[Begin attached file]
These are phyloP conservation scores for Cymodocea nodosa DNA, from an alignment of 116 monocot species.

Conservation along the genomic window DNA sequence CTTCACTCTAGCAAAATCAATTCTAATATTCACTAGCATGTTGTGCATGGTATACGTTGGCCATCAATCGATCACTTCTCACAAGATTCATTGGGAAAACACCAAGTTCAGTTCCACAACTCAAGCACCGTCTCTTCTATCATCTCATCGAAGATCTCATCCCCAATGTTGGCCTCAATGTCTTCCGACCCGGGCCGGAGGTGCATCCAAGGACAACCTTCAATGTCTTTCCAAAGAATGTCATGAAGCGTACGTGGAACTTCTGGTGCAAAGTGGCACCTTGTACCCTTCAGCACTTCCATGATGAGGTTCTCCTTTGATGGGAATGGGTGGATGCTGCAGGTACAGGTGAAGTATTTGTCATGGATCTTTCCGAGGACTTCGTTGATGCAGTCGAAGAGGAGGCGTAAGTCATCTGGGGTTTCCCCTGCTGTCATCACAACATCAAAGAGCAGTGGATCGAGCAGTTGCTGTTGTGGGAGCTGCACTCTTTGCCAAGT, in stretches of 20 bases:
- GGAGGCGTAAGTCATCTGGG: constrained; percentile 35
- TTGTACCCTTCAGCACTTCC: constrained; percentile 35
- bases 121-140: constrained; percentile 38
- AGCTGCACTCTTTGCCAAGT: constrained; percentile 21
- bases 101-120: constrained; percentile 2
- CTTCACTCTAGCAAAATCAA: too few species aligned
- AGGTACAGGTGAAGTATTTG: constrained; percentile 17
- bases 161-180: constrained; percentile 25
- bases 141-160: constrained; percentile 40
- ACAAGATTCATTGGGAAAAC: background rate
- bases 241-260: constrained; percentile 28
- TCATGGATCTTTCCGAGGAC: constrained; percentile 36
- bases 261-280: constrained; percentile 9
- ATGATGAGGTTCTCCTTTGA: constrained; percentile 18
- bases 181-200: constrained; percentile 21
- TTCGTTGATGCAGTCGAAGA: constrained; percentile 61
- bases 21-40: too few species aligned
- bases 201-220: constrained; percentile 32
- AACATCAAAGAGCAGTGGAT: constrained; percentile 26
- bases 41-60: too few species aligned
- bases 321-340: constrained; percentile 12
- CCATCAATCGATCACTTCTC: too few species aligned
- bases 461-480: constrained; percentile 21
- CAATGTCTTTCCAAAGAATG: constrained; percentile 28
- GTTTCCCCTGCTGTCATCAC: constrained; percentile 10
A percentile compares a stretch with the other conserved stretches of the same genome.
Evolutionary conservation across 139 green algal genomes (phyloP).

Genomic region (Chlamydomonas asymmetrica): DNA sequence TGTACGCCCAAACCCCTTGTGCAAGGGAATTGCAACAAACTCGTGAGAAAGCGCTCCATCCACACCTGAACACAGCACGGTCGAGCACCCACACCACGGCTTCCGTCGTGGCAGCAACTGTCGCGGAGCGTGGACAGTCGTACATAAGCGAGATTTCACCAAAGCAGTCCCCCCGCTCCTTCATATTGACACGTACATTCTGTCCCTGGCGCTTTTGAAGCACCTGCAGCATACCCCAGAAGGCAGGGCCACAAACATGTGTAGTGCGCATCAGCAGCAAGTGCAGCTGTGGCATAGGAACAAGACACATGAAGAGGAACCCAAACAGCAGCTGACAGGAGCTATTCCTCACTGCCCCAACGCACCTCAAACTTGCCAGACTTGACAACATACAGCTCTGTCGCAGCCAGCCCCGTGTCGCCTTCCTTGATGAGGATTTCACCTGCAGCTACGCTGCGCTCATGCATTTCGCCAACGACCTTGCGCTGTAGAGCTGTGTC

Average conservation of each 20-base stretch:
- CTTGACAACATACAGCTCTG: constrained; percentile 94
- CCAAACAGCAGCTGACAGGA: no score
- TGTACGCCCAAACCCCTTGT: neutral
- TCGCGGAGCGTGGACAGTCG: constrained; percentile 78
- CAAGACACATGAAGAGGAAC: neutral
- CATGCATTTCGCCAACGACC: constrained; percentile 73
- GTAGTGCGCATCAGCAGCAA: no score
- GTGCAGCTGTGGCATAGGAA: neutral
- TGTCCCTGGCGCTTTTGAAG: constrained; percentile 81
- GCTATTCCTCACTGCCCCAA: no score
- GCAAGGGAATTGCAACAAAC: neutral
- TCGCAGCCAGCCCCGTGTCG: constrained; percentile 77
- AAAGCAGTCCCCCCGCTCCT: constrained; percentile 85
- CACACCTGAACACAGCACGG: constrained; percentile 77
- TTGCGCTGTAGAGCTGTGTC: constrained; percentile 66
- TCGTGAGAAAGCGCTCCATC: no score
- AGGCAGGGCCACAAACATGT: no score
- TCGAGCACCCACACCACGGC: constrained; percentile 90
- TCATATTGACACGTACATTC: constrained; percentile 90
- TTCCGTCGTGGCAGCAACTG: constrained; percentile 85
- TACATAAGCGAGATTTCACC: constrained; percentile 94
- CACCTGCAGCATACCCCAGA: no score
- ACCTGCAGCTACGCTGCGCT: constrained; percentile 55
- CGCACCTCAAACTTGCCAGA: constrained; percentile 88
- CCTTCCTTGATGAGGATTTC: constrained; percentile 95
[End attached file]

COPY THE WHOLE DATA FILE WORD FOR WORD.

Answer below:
These are phyloP conservation scores for Cymodocea nodosa DNA, from an alignment of 116 monocot species.

Conservation along the genomic window DNA sequence CTTCACTCTAGCAAAATCAATTCTAATATTCACTAGCATGTTGTGCATGGTATACGTTGGCCATCAATCGATCACTTCTCACAAGATTCATTGGGAAAACACCAAGTTCAGTTCCACAACTCAAGCACCGTCTCTTCTATCATCTCATCGAAGATCTCATCCCCAATGTTGGCCTCAATGTCTTCCGACCCGGGCCGGAGGTGCATCCAAGGACAACCTTCAATGTCTTTCCAAAGAATGTCATGAAGCGTACGTGGAACTTCTGGTGCAAAGTGGCACCTTGTACCCTTCAGCACTTCCATGATGAGGTTCTCCTTTGATGGGAATGGGTGGATGCTGCAGGTACAGGTGAAGTATTTGTCATGGATCTTTCCGAGGACTTCGTTGATGCAGTCGAAGAGGAGGCGTAAGTCATCTGGGGTTTCCCCTGCTGTCATCACAACATCAAAGAGCAGTGGATCGAGCAGTTGCTGTTGTGGGAGCTGCACTCTTTGCCAAGT, in stretches of 20 bases:
- GGAGGCGTAAGTCATCTGGG: constrained; percentile 35
- TTGTACCCTTCAGCACTTCC: constrained; percentile 35
- bases 121-140: constrained; percentile 38
- AGCTGCACTCTTTGCCAAGT: constrained; percentile 21
- bases 101-120: constrained; percentile 2
- CTTCACTCTAGCAAAATCAA: too few species aligned
- AGGTACAGGTGAAGTATTTG: constrained; percentile 17
- bases 161-180: constrained; percentile 25
- bases 141-160: constrained; percentile 40
- ACAAGATTCATTGGGAAAAC: background rate
- bases 241-260: constrained; percentile 28
- TCATGGATCTTTCCGAGGAC: constrained; percentile 36
- bases 261-280: constrained; percentile 9
- ATGATGAGGTTCTCCTTTGA: constrained; percentile 18
- bases 181-200: constrained; percentile 21
- TTCGTTGATGCAGTCGAAGA: constrained; percentile 61
- bases 21-40: too few species aligned
- bases 201-220: constrained; percentile 32
- AACATCAAAGAGCAGTGGAT: constrained; percentile 26
- bases 41-60: too few species aligned
- bases 321-340: constrained; percentile 12
- CCATCAATCGATCACTTCTC: too few species aligned
- bases 461-480: constrained; percentile 21
- CAATGTCTTTCCAAAGAATG: constrained; percentile 28
- GTTTCCCCTGCTGTCATCAC: constrained; percentile 10
A percentile compares a stretch with the other conserved stretches of the same genome.
Evolutionary conservation across 139 green algal genomes (phyloP).

Genomic region (Chlamydomonas asymmetrica): DNA sequence TGTACGCCCAAACCCCTTGTGCAAGGGAATTGCAACAAACTCGTGAGAAAGCGCTCCATCCACACCTGAACACAGCACGGTCGAGCACCCACACCACGGCTTCCGTCGTGGCAGCAACTGTCGCGGAGCGTGGACAGTCGTACATAAGCGAGATTTCACCAAAGCAGTCCCCCCGCTCCTTCATATTGACACGTACATTCTGTCCCTGGCGCTTTTGAAGCACCTGCAGCATACCCCAGAAGGCAGGGCCACAAACATGTGTAGTGCGCATCAGCAGCAAGTGCAGCTGTGGCATAGGAACAAGACACATGAAGAGGAACCCAAACAGCAGCTGACAGGAGCTATTCCTCACTGCCCCAACGCACCTCAAACTTGCCAGACTTGACAACATACAGCTCTGTCGCAGCCAGCCCCGTGTCGCCTTCCTTGATGAGGATTTCACCTGCAGCTACGCTGCGCTCATGCATTTCGCCAACGACCTTGCGCTGTAGAGCTGTGTC

Average conservation of each 20-base stretch:
- CTTGACAACATACAGCTCTG: constrained; percentile 94
- CCAAACAGCAGCTGACAGGA: no score
- TGTACGCCCAAACCCCTTGT: neutral
- TCGCGGAGCGTGGACAGTCG: constrained; percentile 78
- CAAGACACATGAAGAGGAAC: neutral
- CATGCATTTCGCCAACGACC: constrained; percentile 73
- GTAGTGCGCATCAGCAGCAA: no score
- GTGCAGCTGTGGCATAGGAA: neutral
- TGTCCCTGGCGCTTTTGAAG: constrained; percentile 81
- GCTATTCCTCACTGCCCCAA: no score
- GCAAGGGAATTGCAACAAAC: neutral
- TCGCAGCCAGCCCCGTGTCG: constrained; percentile 77
- AAAGCAGTCCCCCCGCTCCT: constrained; percentile 85
- CACACCTGAACACAGCACGG: constrained; percentile 77
- TTGCGCTGTAGAGCTGTGTC: constrained; percentile 66
- TCGTGAGAAAGCGCTCCATC: no score
- AGGCAGGGCCACAAACATGT: no score
- TCGAGCACCCACACCACGGC: constrained; percentile 90
- TCATATTGACACGTACATTC: constrained; percentile 90
- TTCCGTCGTGGCAGCAACTG: constrained; percentile 85
- TACATAAGCGAGATTTCACC: constrained; percentile 94
- CACCTGCAGCATACCCCAGA: no score
- ACCTGCAGCTACGCTGCGCT: constrained; percentile 55
- CGCACCTCAAACTTGCCAGA: constrained; percentile 88
- CCTTCCTTGATGAGGATTTC: constrained; percentile 95